Prevalence of Traumatic Brain Injury (TBI) disability: a national population-based survey
Dr Claire JOURDANa, Prof Philippe AZOUVIa, Prof François GENETa, Mr Nicolas SELLYa, Prof Loic JOSSERANa, Dr Alexis SCHNITZLERa
a APHP Hôpital Raymond Poincaré
Objectives: Traumatic Brain Injury (TBI) epidemiological literature lacks information on prevalence of TBI-related disability, and on its long-term consequences on a population-based scale.
Methods: A National Disability and Health Survey was conducted in French households and institutions in 2008-2009. Participants were 33 896 adults representative of 49 million individuals. Face-to-face interviews addressed medical conditions including sequelae from TBI, impairments, activities and participation, health and use of health services. Disability levels of persons with TBI were derived from the Glasgow Outcome Scale. Weighted analyzes were computed including comparisons adjusted on age and gender between persons with or without TBI.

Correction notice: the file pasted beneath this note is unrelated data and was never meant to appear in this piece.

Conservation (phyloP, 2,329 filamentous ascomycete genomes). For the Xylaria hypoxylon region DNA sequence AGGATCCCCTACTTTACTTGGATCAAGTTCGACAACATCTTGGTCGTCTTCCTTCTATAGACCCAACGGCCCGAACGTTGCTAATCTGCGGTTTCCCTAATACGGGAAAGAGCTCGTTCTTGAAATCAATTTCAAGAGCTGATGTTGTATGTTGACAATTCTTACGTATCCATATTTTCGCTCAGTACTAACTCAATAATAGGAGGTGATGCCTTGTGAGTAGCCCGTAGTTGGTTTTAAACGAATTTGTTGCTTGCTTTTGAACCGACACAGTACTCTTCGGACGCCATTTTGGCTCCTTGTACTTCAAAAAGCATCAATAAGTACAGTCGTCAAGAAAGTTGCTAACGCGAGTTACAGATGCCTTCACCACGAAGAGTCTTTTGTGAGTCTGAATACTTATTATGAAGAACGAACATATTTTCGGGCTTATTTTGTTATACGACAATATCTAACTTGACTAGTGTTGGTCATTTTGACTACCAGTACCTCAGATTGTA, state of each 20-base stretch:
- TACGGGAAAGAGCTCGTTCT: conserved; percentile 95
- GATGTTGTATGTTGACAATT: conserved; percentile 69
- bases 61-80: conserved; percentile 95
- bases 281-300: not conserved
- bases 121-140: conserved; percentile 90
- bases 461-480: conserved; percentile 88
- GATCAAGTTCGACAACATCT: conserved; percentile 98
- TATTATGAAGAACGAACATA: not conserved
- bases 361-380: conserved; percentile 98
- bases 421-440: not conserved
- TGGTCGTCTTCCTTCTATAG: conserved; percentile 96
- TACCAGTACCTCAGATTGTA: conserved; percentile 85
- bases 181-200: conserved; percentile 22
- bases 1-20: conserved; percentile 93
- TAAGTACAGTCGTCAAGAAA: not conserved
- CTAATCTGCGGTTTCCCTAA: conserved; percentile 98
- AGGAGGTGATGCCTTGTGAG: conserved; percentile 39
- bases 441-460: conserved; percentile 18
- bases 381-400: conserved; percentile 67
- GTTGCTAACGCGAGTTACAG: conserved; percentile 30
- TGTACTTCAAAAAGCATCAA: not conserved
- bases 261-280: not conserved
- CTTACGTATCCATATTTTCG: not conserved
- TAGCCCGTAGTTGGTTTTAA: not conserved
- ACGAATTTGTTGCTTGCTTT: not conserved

Results: Prevalence of self-reported TBI sequelae was 0.7%. Persons with TBI sequelae were men for 62%; median age was 50; median time since injury was 13.9 years. Their disability level was vegetative state for 0.2%, severe disability for 22%, moderate disability for 37%, good recovery for 41%. For all items included in the Brief International Classification of Functioning Core Set for TBI, they declared higher impairments than the no-TBI population, with odds ratios ranging from 1.7 (behavioural difficulties) to 8.6 (motor difficulties). Rates of cardiovascular, respiratory, musculoskeletal, digestive, urological, neurological, and psychiatric conditions were all higher in the TBI population than in the no-TBI population, with highest odds ratios for the last two domains. Use of health care services was higher in the TBI population, and women with TBI had high rates of unmet needs for health services.
Discussion: Chronic sequelae from TBI are frequent and responsible for important disability in the general population. Associations with many other conditions justify lifelong specialized care.
Keywords : Traumatic Brain Injury ; epidemiology ; prevalence ; Public Health ; Handicap